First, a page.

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Two new reports on how DRR works with CCA in the Baltic Sea Region – challenges, good practices, possibilities

On the International Day for Disaster Risk Reduction, 13 October 2019, two reports are launched showing the state of play of the work with the Sendai Framework for Disaster Risk Reduction and Climate Change Adaptation on the local level, in the countries in the Baltic Sea Region. The aim of these two reports is to initiate a region-wide policy dialogue on how the work with Disaster Risk Reduction and Climate Change Adaptation can be strengthened.

The report: “The Sendai Framework in the Baltic Sea Region: Challenges – good practices – way forward” has been produced by the Policy Area Secure team at the CBSS Secretariat for the CASCADE project: “Community Safety Action for Climate Adaptation and Development” (January 2019 – December 2020). The project is funded by the European Commission’s Directorate-Générale for European Civil Protection and Humanitarian Aid Operations (DG ECHO).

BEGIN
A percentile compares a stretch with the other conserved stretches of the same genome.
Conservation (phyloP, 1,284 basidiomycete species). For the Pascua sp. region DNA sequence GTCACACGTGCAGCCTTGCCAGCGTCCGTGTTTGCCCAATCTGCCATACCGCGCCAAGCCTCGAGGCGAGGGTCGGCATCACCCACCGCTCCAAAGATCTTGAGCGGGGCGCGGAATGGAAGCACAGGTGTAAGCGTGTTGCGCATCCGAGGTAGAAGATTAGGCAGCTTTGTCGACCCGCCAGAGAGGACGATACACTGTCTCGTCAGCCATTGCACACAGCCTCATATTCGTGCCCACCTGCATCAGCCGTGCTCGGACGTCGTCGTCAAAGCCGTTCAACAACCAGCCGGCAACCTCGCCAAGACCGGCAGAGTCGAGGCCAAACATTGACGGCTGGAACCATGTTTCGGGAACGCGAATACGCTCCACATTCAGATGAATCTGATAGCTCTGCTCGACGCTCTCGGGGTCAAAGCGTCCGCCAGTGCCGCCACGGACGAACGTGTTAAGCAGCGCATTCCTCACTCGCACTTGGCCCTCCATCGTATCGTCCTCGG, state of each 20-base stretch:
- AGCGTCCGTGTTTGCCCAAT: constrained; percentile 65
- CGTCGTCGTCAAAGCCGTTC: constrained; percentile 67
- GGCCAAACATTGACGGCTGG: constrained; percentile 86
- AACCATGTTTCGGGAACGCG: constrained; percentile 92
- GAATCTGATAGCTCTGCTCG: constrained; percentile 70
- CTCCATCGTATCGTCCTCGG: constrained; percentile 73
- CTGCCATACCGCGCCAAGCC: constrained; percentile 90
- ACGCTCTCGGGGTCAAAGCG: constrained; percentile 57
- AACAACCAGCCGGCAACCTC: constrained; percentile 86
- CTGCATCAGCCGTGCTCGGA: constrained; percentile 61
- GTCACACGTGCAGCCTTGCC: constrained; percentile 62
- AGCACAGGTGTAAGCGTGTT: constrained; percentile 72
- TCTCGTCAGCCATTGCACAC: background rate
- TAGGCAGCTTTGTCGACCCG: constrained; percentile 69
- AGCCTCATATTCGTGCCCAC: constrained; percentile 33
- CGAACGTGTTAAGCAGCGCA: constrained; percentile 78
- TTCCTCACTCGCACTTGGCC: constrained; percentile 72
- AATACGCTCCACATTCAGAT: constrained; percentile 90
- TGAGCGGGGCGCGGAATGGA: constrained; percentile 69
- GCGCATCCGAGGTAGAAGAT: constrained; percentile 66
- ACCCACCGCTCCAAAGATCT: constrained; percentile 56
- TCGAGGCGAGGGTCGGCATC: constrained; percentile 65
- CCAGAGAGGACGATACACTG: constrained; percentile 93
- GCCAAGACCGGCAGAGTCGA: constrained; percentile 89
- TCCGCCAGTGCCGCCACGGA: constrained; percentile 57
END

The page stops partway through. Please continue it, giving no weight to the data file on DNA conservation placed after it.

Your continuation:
The material for the report has been collected through discussions with the National Focal Points for the Sendai Framework (or other national representatives responsible for DRR) in Denmark, Estonia, Finland, Germany, Latvia, Lithuania, Norway, Poland and Sweden. The discussions focused on national and local DRR strategies, international cooperation, and risk assessments and warning systems. The aim of the report is to provide an overview of the implementation of the Sendai Framework in the BSR – focusing on challenges, good practices and potential paths for strengthening the work.

In the words of one of the Focal Points: There is a tendency to stick to the known risks that are related to cases we have already seen – we are starting to look more at climate change risks, but the time horizons are a bit challenging… –  risks developing slowly over time

This shows that there is a need to work more on integrating climate change risks into the existing risk assessment methodologies – both on the national and local levels. The aim of the CASCADE project is to adapt existing risk assessment methodology to the climate change context and tailor it to the local level.

The other report: “The Role of Local Governments in Adapting to the Climate: Overview of regulatory requirements and support mechanisms in the Baltic Sea Region” is compiled by the Stockholm Environment Institute Tallinn Centre, with support from the CBSS Secretariat (HA Climate, EUSBSR). The report focuses on legislation and support mechanisms on the local level for the work with Climate Change Adaptation. The report also puts forward recommendations for future work.

Both reports will be presented and discussed in the first transnational Policy Dialogue meeting in the CASCADE project at the XV UBC General Conference on 16 October in Kaunas, Lithuania.